Option 1:
    Snap4 Option 2:Snap5
  6. Kick off the app creating by clicking ‘Add New Project’
  7. You will be prompted with options to create a different kind of app, choose ‘App for SharePoint’ and give your app a name.Snap7
  8. Once you completed the above step, you are now officially on ‘Napa’ and can start coding. As I mentioned in the beginning, I borrowed the following code from W3C schools which helps with temperature conversions from Celsius to Fahrenheit and vice-versa.Snap8
  9. That is you are almost done, click Publish icon as highlighted in the screen capture. This should prepare the package, deploy and launch the app.
  10. This is how the ‘Temperature Converter’ app looks like. Nothing fancy two text boxes and few lines of JavaScript.Snap10
  11. This app should now show up in your Site Contents, please see highlighted.Snap11
  12. Congratulate your self for building the first cloud hosted app and get a brew.

Set up the development environment for SharePoint 2013 on Azure

Setting up development environment for SharePoint is easy, if you have right hardware and software and basic understanding of the configuration.

For SharePoint 2007, it was simple, the hardware requirements were basic and I managed to get it working with a laptop with simple configuration. SharePoint 2013 now supports ‘App’ development and other new features that require a lot of additional RAM and a lot more hardware. So I decided NOT TO upgrade my hardware, instead make use of Azure privileges that come with my MSDN subscription.

This blog post will guide you on how to set up your developer instance on Azure and unfortunately, does not cover configuring your developer VM step by step. If you are interested to build your VM from the scratch, please follow SharePoint 2013 Virtual Machine Set up Guide (Version 3.0) from Critical Path Training.

Note: This post assumes that you already have an active subscription with ‘Microsoft Azure’. If you don’t have one, you can sign up for a trial account or if you have an active ‘MSDN Subscription’ you can enjoy a recurring $150 credit per month that ships with your subscription. This is a great way to start and I am using my subscription for all my Azure development. You may visit  Microsoft Azure Free Trial: Try Azure | Azure Free Trial

Note: All the screen captures of Azure portal are valid only during the time of writing this blog post i.e. January 2015.  Microsoft is very aggressive not only adding new features to the portal but enhancing its user experience.

Step 1: Navigate to Windows Azure Management Portal

Step 2: Click the    Azure New Icon    icon at the bottom of the screen.

Step 3: You should see the following screen with an option to add a Virtual Machine from the Gallery

Select VM from Azure Gallery

Select VM from Azure Gallery

Step 4:  Choose the ‘Image’ of your choice, following is what I have chosen in the portal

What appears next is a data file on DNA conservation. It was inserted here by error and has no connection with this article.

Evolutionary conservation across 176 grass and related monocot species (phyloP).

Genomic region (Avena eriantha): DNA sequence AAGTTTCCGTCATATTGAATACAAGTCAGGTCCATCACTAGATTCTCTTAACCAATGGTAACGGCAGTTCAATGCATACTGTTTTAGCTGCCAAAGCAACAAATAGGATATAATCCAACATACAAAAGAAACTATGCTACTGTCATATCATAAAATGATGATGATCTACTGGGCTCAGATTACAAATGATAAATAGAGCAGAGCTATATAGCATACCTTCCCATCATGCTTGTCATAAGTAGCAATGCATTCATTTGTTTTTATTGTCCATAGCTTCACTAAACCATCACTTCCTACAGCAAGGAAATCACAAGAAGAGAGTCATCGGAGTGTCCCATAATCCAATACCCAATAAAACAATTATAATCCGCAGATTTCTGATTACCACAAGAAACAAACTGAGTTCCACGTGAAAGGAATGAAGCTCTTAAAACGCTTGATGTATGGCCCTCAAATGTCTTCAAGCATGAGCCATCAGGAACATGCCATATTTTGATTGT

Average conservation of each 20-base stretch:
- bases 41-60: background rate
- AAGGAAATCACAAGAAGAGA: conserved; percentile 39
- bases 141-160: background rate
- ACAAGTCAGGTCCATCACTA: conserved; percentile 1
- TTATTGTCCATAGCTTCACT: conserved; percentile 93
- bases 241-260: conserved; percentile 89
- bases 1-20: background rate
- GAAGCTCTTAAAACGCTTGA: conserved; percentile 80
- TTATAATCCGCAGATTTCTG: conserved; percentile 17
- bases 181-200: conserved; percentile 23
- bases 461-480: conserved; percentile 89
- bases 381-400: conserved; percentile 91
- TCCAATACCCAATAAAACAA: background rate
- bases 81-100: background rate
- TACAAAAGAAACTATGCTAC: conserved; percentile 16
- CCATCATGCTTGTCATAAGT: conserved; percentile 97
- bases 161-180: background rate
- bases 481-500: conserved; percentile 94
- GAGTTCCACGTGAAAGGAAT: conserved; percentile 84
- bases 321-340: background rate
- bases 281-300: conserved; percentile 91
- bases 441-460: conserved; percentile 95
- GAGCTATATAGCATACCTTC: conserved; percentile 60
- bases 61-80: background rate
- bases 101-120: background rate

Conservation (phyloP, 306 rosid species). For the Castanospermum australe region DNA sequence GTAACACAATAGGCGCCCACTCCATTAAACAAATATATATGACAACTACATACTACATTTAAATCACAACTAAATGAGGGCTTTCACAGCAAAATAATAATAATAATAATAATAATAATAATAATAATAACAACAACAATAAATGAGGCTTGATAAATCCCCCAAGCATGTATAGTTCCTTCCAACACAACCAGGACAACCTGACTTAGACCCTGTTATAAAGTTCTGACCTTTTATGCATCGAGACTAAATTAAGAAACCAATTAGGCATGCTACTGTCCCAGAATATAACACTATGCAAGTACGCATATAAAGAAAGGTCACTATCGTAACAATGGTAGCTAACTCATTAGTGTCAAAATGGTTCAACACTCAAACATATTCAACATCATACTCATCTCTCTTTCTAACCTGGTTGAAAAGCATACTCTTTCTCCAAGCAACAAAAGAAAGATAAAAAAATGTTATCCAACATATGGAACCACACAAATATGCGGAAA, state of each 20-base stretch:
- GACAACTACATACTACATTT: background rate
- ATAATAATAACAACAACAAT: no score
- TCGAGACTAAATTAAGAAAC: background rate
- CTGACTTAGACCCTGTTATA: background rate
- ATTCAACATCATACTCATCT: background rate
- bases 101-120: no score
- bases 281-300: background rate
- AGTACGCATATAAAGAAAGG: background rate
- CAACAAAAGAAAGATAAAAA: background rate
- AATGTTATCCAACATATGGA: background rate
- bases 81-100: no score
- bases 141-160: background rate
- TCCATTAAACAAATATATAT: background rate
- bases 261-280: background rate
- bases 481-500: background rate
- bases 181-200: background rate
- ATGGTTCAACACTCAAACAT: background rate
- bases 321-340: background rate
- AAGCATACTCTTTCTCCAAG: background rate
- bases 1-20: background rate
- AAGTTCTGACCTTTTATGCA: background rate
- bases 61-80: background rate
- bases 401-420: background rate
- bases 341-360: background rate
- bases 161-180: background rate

Step 5: Perform the following actions.

  1. Appropriate Virtual Machine Name
  2. Select  ‘TIER’ as ‘Basic’
    1. The Basic tier provides an economical option for dev/test workloads, and other applications that don’t require load-balancing, auto-scaling, or memory-intensive virtual machines. The Standard tier is recommended option for all production workloads.
  3. Choose the ‘SIZE’ as A4
    1. Make sure you choose from Basic
    2. Below high-lighted is the VM configuration I have chosen.
      Azure Virtual Machine Pricing
  4. Provide new Username and Password.

Step 6: Choose appropriate ‘REGION/AFFINITY GROUP’ 


Step 7:  Finish the configuration


 Step 8: Make sure the VM is up and running

Azure VM is running

Step 9: Download RDP file and connect to the VM
Once the VM status is ‘Running’  you can ‘CONNECT’ using the following highlighted option. Clicking on ‘CONNECT’ will download the ‘RDP’ file, double click and following the screen and log on to the VM. You should be using the same ‘Username’ and ‘Password’ you have used while creating the VM on Azure Portal

Connect to Azure VM

Step 9: Run the PowerShell Scripts 

The VM will be shipped along with few PowerShell Scripts that you need to run, to install and configure SharePoint environment, SQL Server and all the other required software. Trust me! It can’t get simpler than this, running one script spun up the whole SharePoint environment! Neat!

You will find the below highlighted shortcut on the desktop,  where you will find the script ‘ConfigureSharePointFarm.psl’, Run it!

Snap25Once you ran the PowerShell script you will be asked for the ‘localSPFarmAccountName’
and ‘localSPFarmAccountPassword’, enter these and you are all set!


Step 10: Finally, you are ready. Remember to smile 🙂

Search for ‘Central’ in the installed apps on the server and you should see the gorgeous Central Admin icon, pin it to the desktop. You are all set, Happy Programming!


Note: Remember to turn the VM off, if you are not using it. Remember, you will be charged for every minute for you VM to be available  and running.


What debuted in SharePoint 2010 and what happened in 2013?

This post will help you understand new features added to SharePoint 2010 and also its new first-class tools, that help developers speed up their development, debugging and deployment process. Since 2013 is already out and with companies rapidly adopting it, it makes sense at this point to mention about the enhancements to each of them in 2013.

1. Sandbox Solutions and Resource Governors:

Quick Overview:
Sandbox solutions is a new concept for 2010. A sandbox solutions run in a restricted execution environment that allows programs to access only certain resources which would consequently contains/restricts bugs to that Sandboxed environment only with out affecting the rest of the SharePoint farm.

One good examples would be Sandbox solutions cannot utilize certain local or network resources, and  may not have access content outside of the site collection they are located in [1]. To get an overview of when to use Sandbox solutions with 2010 you can read my post- Sandbox Solutions – SharePoint 2010

What changed in 2013?
Things changed in SharePoint 2013, Microsoft do not actively  encourage adopting Sandbox solutions as first design choice. These will be still available for backward compatibility only. Microsoft encourages to use ‘Apps‘ instead and leverage their new ‘Apps Model’.